NANCY: OK. I’m yours. But I want to know how you just did what you did. How did you get me to speak with you? How do I feel so respected when you’re cold calling me? How did you get me to give you so much time? And can you teach my sales team how to do that? Can you come next month? [Note: I ended up training with them for two years. I didn’t even have to pitch.]
Both of us listened with our Witness hats on. Nancy heard my Metamessage: by immediately hanging up after getting a time, she ‘heard’ me say that I respected her time. Calling back at the requested time told her I was responsible. Telling her it was a sales cold told her I was honest and wasn’t going to manipulate her. And by me abiding to her time frame she abided to mine. Indeed, I ‘said’ none of those things in words; the meaning was the message I intended to send. My goal was to connect if possible and serve if able. To connect, I’d have to value her time, not push; to serve I’d be honest and responsible. So she ‘heard’ me, beyond the words. It was win/win.
So here’s a suggestion: For those times it’s important to understand the underlying meaning of another’s communication, and you cannot risk biases and assumptions that might significantly alter the outcome, I suggest you go up to the ‘ceiling’ and listen from Witness/Observer.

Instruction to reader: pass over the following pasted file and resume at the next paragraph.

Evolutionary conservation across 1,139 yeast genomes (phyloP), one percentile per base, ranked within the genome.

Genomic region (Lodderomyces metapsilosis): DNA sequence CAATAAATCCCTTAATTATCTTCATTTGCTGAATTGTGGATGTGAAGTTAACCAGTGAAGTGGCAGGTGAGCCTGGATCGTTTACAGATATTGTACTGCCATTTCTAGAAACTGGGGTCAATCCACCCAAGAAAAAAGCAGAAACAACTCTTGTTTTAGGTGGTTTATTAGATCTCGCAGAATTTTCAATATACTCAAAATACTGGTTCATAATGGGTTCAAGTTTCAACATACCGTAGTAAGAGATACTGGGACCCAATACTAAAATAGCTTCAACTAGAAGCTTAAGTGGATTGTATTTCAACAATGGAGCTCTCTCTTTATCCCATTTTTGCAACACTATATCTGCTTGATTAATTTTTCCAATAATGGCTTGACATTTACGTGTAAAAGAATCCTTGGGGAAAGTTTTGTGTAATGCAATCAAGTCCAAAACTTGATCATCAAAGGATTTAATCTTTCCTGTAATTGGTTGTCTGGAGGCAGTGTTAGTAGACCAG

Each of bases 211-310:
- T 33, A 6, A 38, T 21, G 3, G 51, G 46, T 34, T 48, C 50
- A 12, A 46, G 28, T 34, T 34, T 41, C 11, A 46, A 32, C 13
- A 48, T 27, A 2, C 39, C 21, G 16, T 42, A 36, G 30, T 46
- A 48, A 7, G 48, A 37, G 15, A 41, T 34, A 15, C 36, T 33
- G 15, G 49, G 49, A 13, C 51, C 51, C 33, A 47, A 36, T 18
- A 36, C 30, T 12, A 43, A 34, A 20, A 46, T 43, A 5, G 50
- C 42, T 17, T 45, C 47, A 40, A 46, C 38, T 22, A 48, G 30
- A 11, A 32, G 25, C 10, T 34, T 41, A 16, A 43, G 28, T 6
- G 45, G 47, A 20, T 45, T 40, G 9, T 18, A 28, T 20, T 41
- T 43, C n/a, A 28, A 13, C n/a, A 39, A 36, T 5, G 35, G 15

This is a great tool for those of you who are Active Listening proponents. When listening to correctly capture the words spoken, understand your brain will bias how you interpret them and you may not achieve clarity as to the intent of the message. In my experience, AL doesn’t ensure understanding and too often puts the ‘blame’ of misunderstanding on the Speaker.
Try listening from the ‘ceiling’ from Witness/Observer. It might make a difference. And if that’s not comfortable at least clear a way to understanding in each important conversation:
Before we continue, I just want to make sure I understand what you mean to say.
Here’s what I heard…. Is that accurate?
Communication is delicate, as are relationships. Take the time to ensure you and your Communication Partner are on the same page. And delight that a shared understanding inspires possibility.
Sharon Drew Morgen is an original thinker, and author of 9 books, including the New York Times Business Bestseller Selling with Integrity, and the Amazon bestsellers Dirty Little Secrets – why buyers can’t buy and sellers can’t sell, and What? Did you really say what I think I heard? She is the developer of Change Facilitation, used in sales (Buying Facilitation®), coaching, leadership, and management – any influencing situation in which integrity, ethics, and collaboration are involved. Sharon Drew is a speaker, trainer, consultant, and coach for sales and listening. She can be reached at: firstname.lastname@example.org; her award winning blog has thoughtful articles on change, systems, decision making, and communication. www.sharondrewmorgen.com